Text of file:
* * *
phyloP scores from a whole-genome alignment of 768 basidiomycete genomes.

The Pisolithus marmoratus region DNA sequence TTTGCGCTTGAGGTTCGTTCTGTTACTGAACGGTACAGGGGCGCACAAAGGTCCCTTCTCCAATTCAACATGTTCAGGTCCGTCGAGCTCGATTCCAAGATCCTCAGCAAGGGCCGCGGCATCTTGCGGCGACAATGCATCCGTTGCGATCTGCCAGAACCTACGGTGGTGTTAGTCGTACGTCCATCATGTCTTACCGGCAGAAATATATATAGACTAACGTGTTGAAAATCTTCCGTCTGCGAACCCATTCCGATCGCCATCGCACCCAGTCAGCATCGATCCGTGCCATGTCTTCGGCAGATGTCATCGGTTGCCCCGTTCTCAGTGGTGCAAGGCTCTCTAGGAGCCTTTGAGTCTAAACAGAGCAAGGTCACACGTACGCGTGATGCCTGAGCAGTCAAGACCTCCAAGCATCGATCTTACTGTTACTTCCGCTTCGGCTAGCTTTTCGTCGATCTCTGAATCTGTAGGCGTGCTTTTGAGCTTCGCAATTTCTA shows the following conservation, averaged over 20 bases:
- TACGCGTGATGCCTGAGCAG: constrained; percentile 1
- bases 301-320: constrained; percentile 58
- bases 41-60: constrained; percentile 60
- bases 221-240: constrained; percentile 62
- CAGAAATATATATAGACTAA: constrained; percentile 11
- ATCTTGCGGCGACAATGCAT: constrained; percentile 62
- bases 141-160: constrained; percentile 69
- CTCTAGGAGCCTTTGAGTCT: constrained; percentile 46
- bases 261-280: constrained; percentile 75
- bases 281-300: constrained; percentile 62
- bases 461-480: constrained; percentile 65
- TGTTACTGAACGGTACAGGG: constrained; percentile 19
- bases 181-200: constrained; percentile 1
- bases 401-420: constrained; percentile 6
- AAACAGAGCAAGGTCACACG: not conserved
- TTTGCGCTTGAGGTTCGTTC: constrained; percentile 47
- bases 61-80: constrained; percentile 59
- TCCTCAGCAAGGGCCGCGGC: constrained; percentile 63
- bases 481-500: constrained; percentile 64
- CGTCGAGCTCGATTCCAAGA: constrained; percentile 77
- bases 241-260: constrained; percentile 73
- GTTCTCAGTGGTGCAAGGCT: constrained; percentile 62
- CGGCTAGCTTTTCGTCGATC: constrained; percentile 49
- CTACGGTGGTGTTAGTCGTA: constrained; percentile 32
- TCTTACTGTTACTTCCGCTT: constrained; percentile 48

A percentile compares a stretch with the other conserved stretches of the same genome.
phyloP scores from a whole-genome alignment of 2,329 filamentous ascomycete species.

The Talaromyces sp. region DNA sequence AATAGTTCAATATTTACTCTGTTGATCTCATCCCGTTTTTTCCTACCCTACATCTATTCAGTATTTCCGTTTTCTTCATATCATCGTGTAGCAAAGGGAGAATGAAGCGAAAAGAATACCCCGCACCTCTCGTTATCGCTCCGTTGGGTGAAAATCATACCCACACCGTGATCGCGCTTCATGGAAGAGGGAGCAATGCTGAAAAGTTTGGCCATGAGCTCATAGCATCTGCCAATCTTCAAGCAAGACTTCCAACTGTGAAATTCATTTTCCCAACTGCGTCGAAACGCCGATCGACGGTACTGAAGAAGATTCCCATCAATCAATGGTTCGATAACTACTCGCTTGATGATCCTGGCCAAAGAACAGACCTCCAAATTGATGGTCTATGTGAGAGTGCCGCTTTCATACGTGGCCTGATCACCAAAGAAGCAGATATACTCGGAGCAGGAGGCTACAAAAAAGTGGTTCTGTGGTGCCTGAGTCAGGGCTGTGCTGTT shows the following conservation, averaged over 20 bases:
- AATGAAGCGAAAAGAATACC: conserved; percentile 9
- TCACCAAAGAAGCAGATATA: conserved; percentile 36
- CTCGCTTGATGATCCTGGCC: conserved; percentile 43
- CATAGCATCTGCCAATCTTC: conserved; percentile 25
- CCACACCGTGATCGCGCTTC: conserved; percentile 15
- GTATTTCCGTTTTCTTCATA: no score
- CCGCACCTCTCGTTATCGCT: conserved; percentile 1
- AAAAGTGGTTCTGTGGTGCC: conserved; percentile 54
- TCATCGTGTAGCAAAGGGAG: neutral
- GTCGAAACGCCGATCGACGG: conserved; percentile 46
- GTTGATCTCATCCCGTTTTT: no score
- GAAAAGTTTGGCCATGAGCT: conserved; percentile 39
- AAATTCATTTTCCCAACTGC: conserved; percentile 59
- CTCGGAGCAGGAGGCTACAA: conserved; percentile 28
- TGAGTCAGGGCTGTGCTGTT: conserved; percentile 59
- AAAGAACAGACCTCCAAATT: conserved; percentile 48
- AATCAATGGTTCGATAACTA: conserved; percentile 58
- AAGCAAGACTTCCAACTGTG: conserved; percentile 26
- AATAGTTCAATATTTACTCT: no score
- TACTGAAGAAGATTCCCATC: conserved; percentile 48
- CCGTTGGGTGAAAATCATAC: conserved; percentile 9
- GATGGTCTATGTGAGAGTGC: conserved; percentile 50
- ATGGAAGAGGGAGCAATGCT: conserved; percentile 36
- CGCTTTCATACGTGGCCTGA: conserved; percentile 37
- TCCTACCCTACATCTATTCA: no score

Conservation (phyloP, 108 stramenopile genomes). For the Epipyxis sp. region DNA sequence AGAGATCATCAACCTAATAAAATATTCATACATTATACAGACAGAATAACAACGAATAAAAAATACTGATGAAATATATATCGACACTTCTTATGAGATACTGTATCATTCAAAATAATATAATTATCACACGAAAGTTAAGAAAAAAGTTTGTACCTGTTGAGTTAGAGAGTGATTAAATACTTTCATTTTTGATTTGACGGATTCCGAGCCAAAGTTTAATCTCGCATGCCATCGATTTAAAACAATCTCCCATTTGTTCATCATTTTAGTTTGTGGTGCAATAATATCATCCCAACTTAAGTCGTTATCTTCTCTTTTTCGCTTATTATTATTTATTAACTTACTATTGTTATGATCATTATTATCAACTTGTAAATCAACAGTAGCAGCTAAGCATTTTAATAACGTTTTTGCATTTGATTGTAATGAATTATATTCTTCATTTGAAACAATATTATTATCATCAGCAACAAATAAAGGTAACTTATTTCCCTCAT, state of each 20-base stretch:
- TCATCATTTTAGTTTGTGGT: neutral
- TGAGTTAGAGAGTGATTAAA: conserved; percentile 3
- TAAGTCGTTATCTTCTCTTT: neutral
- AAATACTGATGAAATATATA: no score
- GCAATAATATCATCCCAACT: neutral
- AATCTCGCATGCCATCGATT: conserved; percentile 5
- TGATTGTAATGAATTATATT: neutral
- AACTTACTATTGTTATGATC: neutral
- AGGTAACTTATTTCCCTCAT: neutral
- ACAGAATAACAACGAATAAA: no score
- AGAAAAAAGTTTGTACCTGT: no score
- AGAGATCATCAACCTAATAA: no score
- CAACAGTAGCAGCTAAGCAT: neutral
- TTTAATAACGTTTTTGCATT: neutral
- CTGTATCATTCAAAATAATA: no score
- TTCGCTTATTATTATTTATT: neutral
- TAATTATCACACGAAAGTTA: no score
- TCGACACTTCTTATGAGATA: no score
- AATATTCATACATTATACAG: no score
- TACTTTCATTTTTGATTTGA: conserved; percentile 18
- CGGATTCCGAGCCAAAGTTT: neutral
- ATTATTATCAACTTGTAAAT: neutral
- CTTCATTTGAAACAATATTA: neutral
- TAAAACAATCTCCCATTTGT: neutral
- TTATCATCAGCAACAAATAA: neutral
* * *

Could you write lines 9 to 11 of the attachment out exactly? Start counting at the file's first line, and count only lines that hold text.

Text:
- bases 141-160: constrained; percentile 69
- CTCTAGGAGCCTTTGAGTCT: constrained; percentile 46
- bases 261-280: constrained; percentile 75